Stephen Harper must be wondering if he is losing control of his caucus. First there was Edmonton East MP Peter Goldring ranting about Louis Riel being a "villain" and then there was Helena Guergis foul-mouthing her way through the airport in Charlottetown behaving like Marie Antoinette. Harper could not have been pleased.
One of the prime minister's greatest accomplishments (if it can be called that) has been controlling the gaggle of mouth-breathers and bottom-feeders who still occupy parliamentary seats for the Conservatives. A lot of the Conservative MPs are old Reform Party members and they are not a pretty bunch. Preston Manning was pretty good at controlling them but every once in a while they get free of their leashes and run wild on topics ranging from abortion, to forcing gay employees to work at the back of the restaurant if they offended customers.
Harper has shut these Neanderthals up but good. I keep expecting to see a photo of MP Myron Thompson (Alberta Reformer) with his lips sewn shut. Whatever Harper has threatened these people with is just as affective. Red neck Myron hasn't uttered a word in four years -- at least not one that any one has reported. Maybe one of them will reveal the secret when they retire.
It was interesting to see how quickly Harper (or rather his press flak, pit bull Dimitri Soudas) distanced the government from Goldring's ranting. Goldring put out a pamphlet to his constituents to set the record straight on the Metis founder of Manitoba. "Riel didn't `Father' Confederation; he fought those who did," said the ill-informed Goldring. He didn't stop there: "To unhang Louis Riel and to mount a statue to him on Parliament Hill would elevate anarchy and civil disobedience to (the level) of democratic statesmanship."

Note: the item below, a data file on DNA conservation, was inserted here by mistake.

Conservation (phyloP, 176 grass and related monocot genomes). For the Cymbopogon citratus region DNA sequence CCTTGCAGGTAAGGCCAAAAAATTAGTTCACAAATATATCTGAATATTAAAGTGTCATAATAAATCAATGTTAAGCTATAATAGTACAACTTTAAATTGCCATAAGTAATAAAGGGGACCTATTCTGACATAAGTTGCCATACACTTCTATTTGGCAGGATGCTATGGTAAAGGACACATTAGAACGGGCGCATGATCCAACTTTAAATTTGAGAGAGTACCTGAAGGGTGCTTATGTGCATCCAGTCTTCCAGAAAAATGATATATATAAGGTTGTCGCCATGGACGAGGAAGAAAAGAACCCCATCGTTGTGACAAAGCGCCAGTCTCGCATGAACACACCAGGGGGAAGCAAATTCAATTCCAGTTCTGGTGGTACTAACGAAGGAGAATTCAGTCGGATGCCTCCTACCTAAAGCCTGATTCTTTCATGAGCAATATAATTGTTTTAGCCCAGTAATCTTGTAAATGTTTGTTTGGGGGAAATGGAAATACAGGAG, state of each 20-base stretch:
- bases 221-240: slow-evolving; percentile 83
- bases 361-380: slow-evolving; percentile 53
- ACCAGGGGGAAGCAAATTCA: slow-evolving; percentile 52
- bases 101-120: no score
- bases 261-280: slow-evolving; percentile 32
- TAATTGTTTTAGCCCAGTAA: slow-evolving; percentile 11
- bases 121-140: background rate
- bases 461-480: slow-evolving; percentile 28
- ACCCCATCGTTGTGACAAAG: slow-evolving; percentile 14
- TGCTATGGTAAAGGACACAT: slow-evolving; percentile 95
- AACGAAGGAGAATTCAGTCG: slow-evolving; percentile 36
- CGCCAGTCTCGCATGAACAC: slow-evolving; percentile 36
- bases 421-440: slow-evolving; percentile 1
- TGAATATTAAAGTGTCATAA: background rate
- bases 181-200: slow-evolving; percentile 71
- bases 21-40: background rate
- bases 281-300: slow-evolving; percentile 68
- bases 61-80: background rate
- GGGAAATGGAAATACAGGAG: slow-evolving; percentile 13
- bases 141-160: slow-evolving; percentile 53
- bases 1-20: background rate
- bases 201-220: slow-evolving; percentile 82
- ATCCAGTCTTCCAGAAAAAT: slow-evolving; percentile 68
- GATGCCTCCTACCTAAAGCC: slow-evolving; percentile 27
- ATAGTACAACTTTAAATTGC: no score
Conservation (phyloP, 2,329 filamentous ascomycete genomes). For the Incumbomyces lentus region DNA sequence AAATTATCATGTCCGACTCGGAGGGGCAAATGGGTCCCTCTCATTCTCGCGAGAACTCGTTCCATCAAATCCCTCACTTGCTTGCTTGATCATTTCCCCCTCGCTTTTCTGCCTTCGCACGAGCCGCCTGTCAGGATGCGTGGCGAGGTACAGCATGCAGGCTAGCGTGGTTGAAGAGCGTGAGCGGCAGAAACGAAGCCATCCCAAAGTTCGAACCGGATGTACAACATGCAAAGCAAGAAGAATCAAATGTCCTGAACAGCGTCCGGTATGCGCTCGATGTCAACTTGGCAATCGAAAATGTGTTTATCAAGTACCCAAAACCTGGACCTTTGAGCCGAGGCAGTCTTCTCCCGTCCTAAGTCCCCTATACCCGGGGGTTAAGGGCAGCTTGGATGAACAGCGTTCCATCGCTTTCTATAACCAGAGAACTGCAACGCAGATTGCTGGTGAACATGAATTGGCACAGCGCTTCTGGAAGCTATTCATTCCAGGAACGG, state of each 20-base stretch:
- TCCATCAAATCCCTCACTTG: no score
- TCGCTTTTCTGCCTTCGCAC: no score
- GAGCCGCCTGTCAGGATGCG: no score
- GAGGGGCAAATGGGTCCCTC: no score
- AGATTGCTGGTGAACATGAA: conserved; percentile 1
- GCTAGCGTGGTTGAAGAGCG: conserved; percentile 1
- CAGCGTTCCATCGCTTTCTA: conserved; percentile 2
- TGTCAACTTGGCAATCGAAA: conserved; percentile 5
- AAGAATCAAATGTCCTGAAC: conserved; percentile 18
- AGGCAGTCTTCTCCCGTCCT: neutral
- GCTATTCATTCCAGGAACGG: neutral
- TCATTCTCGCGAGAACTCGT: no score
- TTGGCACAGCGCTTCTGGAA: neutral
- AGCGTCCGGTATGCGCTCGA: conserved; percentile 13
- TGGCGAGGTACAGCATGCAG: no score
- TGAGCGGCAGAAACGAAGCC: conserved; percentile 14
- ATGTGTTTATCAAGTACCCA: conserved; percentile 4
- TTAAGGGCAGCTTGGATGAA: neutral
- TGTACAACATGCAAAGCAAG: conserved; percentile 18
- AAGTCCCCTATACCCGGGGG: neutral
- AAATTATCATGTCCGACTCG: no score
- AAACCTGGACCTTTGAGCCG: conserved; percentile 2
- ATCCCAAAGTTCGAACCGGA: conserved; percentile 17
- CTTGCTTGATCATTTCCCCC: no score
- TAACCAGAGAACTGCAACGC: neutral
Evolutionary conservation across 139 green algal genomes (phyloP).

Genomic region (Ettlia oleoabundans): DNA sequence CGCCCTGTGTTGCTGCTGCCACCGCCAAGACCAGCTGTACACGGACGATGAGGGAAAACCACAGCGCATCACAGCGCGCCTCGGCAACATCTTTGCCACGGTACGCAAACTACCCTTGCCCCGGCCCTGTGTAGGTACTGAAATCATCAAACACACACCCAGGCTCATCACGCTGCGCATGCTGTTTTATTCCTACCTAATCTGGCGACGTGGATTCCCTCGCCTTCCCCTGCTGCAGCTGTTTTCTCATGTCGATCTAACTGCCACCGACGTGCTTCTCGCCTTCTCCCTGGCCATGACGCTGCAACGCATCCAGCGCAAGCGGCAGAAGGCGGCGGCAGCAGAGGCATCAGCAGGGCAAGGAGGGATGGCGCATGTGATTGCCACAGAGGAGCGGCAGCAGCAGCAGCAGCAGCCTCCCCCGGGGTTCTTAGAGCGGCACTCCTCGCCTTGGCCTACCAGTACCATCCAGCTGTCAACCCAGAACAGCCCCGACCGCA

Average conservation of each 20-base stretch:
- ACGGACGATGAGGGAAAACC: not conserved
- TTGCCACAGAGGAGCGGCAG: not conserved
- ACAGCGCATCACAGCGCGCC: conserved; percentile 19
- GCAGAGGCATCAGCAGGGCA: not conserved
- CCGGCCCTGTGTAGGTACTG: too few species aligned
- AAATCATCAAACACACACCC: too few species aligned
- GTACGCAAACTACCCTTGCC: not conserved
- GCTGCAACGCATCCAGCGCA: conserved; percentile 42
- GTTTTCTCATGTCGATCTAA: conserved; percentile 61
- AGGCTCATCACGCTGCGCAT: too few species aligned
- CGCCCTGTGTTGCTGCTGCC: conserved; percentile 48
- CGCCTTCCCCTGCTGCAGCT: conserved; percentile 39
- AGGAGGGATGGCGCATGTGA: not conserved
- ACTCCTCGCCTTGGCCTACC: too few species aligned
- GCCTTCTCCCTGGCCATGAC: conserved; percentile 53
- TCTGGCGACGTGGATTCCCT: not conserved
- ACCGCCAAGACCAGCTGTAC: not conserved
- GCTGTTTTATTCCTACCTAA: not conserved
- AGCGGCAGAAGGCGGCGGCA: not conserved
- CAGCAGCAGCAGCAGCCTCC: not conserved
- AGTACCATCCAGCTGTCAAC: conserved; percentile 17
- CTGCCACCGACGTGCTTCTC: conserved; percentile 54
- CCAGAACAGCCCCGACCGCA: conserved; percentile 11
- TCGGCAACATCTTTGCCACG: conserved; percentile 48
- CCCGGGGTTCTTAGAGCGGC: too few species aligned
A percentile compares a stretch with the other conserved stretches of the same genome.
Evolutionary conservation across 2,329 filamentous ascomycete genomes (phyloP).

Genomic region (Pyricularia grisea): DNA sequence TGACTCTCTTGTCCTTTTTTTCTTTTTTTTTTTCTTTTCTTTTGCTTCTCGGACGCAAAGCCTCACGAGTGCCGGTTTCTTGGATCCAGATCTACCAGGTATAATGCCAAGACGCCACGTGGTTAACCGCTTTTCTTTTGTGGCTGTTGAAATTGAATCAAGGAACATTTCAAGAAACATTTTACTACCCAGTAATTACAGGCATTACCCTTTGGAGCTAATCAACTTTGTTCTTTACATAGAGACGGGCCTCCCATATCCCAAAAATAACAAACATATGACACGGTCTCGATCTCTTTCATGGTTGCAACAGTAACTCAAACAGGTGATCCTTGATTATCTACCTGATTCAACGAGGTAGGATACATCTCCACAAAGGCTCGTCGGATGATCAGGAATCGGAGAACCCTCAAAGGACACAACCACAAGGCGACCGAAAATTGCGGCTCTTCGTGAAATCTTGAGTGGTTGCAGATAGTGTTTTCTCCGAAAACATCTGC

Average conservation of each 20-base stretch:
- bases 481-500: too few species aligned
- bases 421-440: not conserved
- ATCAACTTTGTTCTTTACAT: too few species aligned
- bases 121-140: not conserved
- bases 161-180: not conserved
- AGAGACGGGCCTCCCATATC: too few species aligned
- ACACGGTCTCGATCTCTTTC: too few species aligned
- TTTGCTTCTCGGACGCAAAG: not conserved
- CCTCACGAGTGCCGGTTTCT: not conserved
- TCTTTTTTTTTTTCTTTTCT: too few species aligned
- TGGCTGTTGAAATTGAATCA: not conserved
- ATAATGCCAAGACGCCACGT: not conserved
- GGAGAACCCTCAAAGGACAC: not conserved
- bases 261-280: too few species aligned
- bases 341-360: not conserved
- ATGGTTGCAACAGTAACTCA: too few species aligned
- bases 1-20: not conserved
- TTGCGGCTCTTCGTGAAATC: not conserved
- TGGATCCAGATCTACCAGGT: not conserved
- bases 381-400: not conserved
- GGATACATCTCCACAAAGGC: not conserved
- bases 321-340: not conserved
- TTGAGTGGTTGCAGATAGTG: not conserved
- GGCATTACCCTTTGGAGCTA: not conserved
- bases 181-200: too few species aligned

Apparently no one told Goldring that Riel is considered a hero in Quebec -- a province where his leader is already in trouble because of his climate change position and cuts to culture. The PMO did not need another insult to drive him down in the polls. Soudas's apology left no room for interpretation: "This document is absolutely not ... an initiative of our government or our party. This is a personal initiative of MP Goldring which we strongly disapprove of."
But let's be clear: the disavowal had nothing to do with affection for Riel or the Metis vote. Harper's long-time mentor and one time political advisor and campaign director, Thomas Flanagan, more accurately reflects Harper's attitude towards Riel. A one-time on authority on Metis history, Flanagan is now known among the Metis for his vicious slanders against Riel and his very selective use of historical facts to suggest that second Riel Rebellion was little more than the personal vendetta of a mad man. Literally no one in the academic world supported his position but it fit well with the Reform Party's racist core "values" when he was expressing it.
As for Guergis, the NDP and Liberals have called for her dismissal as junior minister for the status of women. Guergis reflects the Harper government's contempt for the law -- when anyone wants to apply it to him or his government. This is not just a personality disorder (though it may be that, too). Guergis' nasty and foul-mouthed assault on Air Canada and airport employees is completely consistent with this government's conviction that they are above the law. Just as the government is spending over a billion dollars to tighten security at airports, Guergis demanded that even existing security measures (taking off her shoes) be waived for her. When she finally had to comply, she declared: "'Happy f-king birthday to me. I guess I'm stuck in this hellhole.'" That's the charming, laid-back Charlottetown she was talking about. When she got to the gate she yelled at Air Canada employees (telling them "I've been down here working my ass off for you people.") Then she tried to push through locked doors to get to the plane which was being closed to more passengers -- whereupon she unleashed her mouth once again, this time against security personnel.
Anyone else would have been arrested.
These glitches may just be aberrations and Harper will no doubt try to lay down the rules once again. But it may also be that his MPs and ministers are wondering why they should be careful not to make mistakes when their leader makes even bigger ones -- like the last one which has them stuck eight points lower in the polls. It's a lot easier to keep your troops in line when they think their future is safe in your hands. Once that belief starts to falter, anything can happen.
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